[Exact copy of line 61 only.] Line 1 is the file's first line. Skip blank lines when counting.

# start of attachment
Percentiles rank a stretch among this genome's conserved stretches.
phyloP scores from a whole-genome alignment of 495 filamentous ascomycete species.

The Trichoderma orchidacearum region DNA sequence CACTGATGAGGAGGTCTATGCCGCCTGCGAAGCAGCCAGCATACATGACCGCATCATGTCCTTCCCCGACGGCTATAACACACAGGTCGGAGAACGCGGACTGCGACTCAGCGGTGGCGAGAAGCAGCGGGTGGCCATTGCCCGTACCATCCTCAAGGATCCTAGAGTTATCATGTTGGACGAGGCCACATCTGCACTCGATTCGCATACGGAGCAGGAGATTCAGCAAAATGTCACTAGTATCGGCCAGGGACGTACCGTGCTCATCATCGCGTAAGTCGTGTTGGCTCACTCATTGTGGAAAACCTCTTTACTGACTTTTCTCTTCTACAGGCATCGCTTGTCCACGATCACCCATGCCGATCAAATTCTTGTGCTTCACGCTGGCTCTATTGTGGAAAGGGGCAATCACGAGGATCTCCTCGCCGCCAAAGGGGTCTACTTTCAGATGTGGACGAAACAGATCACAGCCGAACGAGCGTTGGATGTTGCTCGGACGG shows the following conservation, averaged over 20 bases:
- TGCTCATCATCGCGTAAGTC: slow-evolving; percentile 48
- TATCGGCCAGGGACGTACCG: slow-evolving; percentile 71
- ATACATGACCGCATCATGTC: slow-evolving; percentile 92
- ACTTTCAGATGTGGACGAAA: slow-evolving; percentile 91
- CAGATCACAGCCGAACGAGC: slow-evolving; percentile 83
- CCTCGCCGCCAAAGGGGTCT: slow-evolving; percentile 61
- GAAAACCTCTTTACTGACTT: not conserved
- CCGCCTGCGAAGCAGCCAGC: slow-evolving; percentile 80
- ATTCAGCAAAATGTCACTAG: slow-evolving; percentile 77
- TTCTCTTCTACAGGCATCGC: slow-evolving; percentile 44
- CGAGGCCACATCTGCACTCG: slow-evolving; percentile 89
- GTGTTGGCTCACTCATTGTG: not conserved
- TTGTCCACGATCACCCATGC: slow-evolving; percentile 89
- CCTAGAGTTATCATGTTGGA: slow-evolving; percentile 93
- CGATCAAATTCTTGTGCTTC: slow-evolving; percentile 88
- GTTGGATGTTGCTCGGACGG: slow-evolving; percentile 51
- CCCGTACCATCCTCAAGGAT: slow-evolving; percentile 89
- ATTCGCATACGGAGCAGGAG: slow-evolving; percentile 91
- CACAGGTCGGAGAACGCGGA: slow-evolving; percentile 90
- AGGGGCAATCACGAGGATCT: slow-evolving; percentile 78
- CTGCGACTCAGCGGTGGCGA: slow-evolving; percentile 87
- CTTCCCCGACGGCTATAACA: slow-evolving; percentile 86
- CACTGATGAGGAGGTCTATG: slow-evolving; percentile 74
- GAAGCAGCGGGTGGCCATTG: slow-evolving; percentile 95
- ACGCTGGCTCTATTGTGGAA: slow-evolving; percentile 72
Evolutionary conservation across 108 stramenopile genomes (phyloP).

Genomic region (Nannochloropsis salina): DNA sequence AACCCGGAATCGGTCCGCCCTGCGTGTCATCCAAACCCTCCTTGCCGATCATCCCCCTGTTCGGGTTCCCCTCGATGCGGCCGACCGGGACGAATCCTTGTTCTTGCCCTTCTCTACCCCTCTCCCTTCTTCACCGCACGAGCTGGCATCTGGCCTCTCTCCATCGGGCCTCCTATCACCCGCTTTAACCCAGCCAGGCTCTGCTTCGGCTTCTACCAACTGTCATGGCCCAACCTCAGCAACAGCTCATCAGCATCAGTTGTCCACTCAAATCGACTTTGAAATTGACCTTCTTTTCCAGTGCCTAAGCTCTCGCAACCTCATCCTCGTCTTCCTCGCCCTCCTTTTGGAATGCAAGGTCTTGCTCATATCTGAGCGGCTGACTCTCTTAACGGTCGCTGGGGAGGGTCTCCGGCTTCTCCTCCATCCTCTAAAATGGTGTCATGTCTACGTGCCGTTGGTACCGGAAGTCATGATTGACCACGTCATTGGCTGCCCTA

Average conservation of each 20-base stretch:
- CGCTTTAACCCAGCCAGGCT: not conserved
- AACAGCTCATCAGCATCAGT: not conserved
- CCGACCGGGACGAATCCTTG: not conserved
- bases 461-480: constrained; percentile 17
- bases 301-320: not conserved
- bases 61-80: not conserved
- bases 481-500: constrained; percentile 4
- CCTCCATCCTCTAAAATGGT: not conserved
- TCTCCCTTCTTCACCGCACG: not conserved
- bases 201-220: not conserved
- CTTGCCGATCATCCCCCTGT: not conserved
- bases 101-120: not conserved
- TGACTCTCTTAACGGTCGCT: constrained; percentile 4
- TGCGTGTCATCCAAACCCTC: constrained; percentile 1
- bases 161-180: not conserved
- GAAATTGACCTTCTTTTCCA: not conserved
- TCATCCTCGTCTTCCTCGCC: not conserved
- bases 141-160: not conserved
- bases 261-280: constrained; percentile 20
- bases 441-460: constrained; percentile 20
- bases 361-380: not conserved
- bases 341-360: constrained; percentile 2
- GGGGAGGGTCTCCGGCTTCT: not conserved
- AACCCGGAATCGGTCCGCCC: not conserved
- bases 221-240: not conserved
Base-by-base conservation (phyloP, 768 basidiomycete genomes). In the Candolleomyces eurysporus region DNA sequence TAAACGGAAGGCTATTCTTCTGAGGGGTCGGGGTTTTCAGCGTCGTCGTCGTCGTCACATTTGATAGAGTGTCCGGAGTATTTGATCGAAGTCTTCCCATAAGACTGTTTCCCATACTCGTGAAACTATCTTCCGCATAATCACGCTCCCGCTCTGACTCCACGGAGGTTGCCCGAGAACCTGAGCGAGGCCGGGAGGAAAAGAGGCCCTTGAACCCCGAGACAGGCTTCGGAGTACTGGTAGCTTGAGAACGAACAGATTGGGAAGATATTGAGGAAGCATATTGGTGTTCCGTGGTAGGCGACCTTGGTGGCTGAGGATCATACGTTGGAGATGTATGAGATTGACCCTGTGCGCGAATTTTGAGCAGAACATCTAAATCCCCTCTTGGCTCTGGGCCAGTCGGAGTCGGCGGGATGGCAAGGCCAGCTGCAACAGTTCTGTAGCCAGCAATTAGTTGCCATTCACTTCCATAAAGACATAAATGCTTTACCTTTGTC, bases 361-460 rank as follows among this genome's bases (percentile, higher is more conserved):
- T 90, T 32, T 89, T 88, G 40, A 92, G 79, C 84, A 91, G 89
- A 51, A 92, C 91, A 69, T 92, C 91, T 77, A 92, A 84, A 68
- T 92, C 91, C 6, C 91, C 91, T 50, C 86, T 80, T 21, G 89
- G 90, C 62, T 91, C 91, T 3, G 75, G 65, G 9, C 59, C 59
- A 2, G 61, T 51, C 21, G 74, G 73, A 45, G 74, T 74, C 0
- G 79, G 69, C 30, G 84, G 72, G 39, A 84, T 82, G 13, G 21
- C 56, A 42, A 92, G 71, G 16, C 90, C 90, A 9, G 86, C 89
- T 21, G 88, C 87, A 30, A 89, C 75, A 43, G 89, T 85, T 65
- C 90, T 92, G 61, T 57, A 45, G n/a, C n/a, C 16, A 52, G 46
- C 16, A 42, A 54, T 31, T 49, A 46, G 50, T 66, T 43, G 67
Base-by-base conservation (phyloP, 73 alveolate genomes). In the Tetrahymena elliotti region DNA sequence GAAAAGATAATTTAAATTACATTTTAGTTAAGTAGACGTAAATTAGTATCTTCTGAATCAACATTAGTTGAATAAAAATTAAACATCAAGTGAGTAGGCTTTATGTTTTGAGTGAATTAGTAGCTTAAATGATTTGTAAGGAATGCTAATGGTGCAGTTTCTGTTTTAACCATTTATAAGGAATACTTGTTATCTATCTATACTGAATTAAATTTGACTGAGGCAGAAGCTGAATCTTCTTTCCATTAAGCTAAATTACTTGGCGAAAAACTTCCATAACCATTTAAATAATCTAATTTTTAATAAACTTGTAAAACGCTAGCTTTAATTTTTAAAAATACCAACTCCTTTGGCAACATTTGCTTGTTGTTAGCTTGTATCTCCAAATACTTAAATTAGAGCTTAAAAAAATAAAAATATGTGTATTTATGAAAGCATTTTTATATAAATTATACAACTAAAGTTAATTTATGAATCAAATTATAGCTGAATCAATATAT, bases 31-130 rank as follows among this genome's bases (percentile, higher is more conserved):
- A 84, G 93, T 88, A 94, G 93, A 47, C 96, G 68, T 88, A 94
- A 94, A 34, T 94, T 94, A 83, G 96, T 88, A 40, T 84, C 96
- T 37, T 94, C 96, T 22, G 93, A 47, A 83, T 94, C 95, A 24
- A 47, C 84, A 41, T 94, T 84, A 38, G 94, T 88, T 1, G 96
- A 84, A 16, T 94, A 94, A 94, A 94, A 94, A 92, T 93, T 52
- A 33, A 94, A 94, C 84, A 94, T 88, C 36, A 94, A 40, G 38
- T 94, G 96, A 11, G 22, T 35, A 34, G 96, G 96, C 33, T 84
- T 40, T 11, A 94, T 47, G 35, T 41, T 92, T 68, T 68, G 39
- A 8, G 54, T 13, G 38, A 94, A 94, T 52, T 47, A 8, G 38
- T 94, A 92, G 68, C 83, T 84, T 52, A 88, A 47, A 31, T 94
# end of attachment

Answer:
- G 90, C 62, T 91, C 91, T 3, G 75, G 65, G 9, C 59, C 59